Moscow's power struggle over the power grid
A plan to reform the state electric monopoly fits the Kremlin agenda, but risks making California's mistakes.
On the face of it, Californians and Russians have little in common.
But power outages that have left millions in the dark and reforms that send electricity prices soaring are bringing complaints that could ring as easily from Sunset Boulevard as from Tverskaya Street.
Russia, analysts warn, is trying to solve a severe electricity crisis with a plan that would repeat many of the same mistakes California made, with potentially far more serious consequences in an oft-frozen nation of 146 million that depends totally on its decaying electricity grid.
"This is critical," says Ben Slay, a senior economist at PlanEcon, a Washington-based consultancy. "People will scream and yell, and - let's be blunt - people might actually die, because prices will go up and things that used to work won't work.
"But if nothing is done, three years from now, all of Russia might go black. And how many people will die from that?"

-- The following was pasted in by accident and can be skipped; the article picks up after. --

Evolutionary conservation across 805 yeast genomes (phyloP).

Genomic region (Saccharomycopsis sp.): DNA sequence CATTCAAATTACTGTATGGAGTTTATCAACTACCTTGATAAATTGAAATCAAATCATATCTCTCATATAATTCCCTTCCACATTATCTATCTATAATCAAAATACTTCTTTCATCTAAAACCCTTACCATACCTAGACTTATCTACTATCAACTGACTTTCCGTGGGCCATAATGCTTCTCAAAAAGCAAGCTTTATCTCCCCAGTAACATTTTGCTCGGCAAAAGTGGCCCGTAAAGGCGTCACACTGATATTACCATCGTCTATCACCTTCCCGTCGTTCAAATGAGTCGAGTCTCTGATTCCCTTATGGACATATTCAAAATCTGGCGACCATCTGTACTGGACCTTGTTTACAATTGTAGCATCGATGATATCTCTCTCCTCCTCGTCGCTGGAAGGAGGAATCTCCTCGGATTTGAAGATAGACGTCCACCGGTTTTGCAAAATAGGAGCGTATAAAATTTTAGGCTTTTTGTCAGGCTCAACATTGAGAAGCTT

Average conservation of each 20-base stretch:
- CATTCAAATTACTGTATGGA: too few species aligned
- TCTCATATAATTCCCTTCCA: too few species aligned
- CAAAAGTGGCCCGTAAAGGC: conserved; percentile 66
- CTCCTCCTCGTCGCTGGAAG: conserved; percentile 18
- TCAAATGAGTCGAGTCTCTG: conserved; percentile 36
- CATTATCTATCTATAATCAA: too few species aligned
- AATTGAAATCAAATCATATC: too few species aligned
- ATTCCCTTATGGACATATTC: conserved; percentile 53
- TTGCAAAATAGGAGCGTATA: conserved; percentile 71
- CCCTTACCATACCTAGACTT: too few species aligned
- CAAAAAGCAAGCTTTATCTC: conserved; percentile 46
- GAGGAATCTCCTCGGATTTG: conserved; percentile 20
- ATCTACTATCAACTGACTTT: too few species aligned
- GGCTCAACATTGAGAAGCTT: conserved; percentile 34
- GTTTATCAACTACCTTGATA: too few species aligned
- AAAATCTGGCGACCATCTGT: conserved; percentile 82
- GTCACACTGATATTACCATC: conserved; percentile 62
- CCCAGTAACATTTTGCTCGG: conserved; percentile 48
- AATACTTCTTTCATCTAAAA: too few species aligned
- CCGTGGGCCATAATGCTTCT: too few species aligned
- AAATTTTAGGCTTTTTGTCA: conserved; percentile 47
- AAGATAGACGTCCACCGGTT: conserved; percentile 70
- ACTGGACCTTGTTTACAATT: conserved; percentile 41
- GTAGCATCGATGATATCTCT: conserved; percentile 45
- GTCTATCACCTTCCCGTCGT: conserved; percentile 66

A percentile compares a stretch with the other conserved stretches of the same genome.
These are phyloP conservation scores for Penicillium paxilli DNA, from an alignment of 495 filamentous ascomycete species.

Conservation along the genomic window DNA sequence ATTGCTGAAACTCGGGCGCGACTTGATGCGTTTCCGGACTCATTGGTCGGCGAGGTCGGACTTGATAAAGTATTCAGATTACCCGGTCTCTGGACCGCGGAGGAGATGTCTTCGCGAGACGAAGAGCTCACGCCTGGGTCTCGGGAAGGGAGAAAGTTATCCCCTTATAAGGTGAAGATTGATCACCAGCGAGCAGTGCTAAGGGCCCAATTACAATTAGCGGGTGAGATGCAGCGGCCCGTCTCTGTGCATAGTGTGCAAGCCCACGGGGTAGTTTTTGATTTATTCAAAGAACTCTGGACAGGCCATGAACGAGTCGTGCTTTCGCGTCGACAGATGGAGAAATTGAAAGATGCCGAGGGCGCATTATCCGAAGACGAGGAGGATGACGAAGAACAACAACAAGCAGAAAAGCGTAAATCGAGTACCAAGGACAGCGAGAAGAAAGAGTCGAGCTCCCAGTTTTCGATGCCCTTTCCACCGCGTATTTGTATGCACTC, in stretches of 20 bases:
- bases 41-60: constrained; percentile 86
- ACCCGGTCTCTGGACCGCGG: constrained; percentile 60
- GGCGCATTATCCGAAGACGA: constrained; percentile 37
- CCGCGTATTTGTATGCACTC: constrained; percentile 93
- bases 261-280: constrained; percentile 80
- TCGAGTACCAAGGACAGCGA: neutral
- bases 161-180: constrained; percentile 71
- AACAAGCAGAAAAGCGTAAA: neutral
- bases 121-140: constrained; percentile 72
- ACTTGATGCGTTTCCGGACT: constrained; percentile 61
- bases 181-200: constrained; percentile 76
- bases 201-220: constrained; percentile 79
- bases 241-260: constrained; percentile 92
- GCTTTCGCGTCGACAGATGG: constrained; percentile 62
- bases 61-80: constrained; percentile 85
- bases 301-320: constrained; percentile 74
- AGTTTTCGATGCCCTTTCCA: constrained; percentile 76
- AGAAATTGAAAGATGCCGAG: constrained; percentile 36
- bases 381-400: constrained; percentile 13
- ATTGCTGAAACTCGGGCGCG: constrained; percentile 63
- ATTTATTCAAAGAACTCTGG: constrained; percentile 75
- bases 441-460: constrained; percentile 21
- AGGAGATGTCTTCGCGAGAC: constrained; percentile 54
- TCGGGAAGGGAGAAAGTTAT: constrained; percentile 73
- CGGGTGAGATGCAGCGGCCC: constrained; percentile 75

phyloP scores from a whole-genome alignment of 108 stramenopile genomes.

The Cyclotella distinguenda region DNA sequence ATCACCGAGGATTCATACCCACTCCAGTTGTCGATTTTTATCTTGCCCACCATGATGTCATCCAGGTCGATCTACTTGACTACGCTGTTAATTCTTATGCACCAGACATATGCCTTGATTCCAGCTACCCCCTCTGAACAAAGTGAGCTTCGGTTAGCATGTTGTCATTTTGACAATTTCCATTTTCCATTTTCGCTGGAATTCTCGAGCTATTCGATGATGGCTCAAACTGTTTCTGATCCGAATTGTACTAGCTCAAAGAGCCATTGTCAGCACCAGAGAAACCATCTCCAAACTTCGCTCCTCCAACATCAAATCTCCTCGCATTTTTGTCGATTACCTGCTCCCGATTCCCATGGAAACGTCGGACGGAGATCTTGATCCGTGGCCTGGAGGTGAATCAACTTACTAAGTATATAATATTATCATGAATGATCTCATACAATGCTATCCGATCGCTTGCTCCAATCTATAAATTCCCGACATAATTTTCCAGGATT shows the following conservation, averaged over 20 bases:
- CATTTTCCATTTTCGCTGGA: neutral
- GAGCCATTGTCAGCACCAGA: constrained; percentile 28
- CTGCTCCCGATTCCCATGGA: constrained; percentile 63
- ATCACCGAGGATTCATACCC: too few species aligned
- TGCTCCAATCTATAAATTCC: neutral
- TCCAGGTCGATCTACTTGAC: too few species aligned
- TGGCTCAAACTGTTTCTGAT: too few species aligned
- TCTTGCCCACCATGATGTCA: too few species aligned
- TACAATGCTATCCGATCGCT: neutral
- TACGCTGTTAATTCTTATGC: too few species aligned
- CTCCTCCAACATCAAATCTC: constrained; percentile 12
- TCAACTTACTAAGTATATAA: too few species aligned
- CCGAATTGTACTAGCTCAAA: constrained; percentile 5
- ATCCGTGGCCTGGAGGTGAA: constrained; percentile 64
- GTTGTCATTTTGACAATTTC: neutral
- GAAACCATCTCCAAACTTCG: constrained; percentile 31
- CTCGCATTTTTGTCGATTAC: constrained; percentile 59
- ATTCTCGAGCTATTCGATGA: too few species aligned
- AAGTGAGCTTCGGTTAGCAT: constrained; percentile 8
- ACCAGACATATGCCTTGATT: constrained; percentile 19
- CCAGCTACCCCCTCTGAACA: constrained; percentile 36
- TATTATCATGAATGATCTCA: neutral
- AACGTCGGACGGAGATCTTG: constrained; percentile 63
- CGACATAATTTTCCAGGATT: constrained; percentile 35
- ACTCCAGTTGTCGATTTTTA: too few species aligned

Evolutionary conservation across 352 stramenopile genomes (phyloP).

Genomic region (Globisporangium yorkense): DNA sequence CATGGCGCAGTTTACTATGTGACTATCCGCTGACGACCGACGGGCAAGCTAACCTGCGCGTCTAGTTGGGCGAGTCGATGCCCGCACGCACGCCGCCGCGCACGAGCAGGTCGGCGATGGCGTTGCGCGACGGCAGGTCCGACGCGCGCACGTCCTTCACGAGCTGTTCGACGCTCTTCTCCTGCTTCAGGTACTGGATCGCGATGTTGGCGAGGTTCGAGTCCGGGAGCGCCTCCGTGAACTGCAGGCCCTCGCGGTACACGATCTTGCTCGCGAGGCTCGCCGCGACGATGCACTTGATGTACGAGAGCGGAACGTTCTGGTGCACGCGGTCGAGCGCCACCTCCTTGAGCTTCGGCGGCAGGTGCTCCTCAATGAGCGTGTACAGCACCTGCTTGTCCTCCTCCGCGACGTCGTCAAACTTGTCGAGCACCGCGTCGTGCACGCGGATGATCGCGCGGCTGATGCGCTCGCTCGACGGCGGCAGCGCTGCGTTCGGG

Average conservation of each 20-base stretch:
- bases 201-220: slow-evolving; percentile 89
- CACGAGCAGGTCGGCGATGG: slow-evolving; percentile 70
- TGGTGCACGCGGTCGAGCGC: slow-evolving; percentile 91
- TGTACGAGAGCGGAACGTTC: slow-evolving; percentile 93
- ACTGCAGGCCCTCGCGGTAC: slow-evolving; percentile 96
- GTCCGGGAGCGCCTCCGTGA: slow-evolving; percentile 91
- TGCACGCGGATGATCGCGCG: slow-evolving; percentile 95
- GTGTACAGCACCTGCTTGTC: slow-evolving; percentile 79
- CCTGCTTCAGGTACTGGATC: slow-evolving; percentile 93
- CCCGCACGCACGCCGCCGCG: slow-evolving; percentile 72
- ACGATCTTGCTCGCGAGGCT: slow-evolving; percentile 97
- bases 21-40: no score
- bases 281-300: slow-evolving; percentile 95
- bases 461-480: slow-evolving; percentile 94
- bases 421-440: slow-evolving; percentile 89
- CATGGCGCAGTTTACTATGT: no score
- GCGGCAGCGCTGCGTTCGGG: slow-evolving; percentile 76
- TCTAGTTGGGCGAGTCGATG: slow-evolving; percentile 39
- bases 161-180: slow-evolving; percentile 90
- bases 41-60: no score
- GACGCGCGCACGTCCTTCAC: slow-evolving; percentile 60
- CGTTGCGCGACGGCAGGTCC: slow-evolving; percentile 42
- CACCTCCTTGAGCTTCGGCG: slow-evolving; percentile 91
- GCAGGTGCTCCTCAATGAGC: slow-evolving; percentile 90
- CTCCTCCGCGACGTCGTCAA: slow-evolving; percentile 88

Few question the need for drastic reform, after years of undercharging for electricity and a decade without investment or upkeep, which has left the world's largest power grid in tatters.
But at its heart, Moscow's sweeping reform plan for its giant electricity monopoly - tentatively approved on Saturday by the cabinet - is also a power struggle over power.
"You have to place this electricity battle in a larger political context," says Robert Orttung, editor of the Russian Regional Report for the New York-based East-West Institute. "It's a battle between [President Vladimir] Putin and the regional governors.
"Maybe the plan doesn't make sense economically, but it's rational if you are a former KGB officer and want to impose control over the regions," he says.